Last but certainly not least is this big mech boy. Lore-wise Whalen told me Mulchmuncher is “a giant hippo robot” that’s powered by the bodies of your Treants being fed into its mechanical maw. The 8/8 statline effectively makes this a Druid-specific Giant, only here the cost reduction is triggered by having friendly Treants die. Thanks to cards like Living Mana and Soul of the Forest, it’s not unreasonable to think Druid is going to be able to play Mulchmuncher for free in some games. “Cost reduction effects are both dangerous and exciting,” said Ayala. The fact the card has Rush is also going to make it a potent removal tool, as well as a threat which has to be dealt with immediately.
Mech a change?
Also new to The Boomsday Project sets are Omega cards, which gain an effect once you’ve reached 10-Mana. I asked Whalen why Omega Defender isn’t a Mech, as the artwork is very robotic. “Omega Defender is definitely intended to be the pilot inside,” he said, “so that’s why it’s not a Mech.” I pointed out the same is true of Piloted Shredder, so could the Mech tag be added? “That’s one of the things we’re taking a look at. We’ve heard the community feedback on it and we’re going to see what we can do.”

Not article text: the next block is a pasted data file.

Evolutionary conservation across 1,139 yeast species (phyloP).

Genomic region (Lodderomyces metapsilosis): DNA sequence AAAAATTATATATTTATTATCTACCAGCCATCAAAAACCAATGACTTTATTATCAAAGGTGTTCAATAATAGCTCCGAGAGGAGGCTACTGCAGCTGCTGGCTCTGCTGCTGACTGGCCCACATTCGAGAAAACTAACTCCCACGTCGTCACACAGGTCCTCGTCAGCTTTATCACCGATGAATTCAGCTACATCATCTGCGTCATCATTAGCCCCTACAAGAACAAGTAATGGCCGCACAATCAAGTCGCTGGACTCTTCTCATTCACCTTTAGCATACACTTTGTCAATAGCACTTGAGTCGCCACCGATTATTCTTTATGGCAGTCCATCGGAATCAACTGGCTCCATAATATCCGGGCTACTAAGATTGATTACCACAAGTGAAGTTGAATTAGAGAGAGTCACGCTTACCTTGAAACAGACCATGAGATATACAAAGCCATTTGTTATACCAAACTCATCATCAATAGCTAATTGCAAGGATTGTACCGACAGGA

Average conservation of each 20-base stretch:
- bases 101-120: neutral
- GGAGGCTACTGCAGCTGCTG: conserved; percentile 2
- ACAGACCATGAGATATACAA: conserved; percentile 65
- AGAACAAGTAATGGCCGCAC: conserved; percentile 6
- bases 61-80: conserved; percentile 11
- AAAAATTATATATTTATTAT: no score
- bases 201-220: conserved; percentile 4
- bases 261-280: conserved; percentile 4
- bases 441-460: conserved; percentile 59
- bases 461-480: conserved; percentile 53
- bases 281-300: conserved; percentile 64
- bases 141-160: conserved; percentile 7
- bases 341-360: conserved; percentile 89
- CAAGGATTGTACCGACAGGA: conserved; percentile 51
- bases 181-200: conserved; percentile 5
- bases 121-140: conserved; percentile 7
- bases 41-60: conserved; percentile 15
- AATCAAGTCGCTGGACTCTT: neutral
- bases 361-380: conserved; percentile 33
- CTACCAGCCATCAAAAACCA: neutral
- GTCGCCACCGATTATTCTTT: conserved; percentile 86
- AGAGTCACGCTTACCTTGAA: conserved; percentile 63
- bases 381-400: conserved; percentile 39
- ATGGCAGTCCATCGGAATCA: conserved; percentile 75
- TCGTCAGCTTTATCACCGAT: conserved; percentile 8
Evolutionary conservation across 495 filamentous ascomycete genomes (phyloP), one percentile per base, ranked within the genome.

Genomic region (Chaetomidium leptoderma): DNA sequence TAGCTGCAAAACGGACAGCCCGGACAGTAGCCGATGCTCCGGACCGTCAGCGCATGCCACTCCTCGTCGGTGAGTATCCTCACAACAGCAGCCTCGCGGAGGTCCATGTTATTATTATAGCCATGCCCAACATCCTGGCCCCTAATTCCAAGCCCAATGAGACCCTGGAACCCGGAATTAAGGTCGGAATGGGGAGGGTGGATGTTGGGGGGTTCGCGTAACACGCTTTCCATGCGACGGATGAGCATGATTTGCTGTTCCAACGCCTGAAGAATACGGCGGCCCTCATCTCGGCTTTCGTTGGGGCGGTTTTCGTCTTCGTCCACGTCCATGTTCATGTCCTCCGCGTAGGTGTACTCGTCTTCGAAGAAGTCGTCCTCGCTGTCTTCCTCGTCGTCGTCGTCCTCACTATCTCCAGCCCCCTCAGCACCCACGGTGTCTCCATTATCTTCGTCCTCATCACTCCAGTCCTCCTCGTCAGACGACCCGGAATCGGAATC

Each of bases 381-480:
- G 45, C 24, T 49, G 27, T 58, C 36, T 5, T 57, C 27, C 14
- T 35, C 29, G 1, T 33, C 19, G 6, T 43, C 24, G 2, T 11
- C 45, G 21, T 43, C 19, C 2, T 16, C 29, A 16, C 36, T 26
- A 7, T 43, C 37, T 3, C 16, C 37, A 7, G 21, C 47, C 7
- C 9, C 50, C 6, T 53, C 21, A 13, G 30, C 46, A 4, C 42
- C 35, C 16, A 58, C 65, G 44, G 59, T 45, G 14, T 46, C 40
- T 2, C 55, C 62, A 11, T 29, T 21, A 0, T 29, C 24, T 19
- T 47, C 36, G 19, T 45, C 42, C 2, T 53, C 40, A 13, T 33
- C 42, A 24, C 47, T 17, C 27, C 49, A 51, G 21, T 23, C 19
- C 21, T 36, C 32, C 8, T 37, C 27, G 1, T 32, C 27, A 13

“Gameplay-wise, Rush is something we’ve really enjoyed playing with,” Ayala said, citing the fact that Rush minions can swing board states much like spells, and enable the designers to use powerful stat lines without the risk of creating unineractive OTK combos. So definitely expect more Rush minions from The Boomsday Project. However, Whalen did confirm that Echo and Odd/Even cards will be staying unique to The Witchwood, much like Adapt has only appeared in the Journey To Un’Goro set so far.
Ayala told me that in testing Mulchmuncher’s cost reduction enabled it to be played early enough that it was exciting, but not so early that there was no counterplay. No doubt someone (probably Toast) will find an egregious combo using Ixlid and Faceless Manipulator to summon a bunch of them on the same turn, but how much top-end a Treant deck actually needs is debatable, given that Treant decks are probably looking to close the game with Savage Roar on a bunch of little dudes. My guess is that the final build may be pretty midrangey, but including Mulchmunchers plus Cenarius as your late game could be a thing.
More info on The Boomsday Project can be found at the official site. Once the set launches, we’ll update our list of the 20 best legendaries to craft as soon as the meta settles.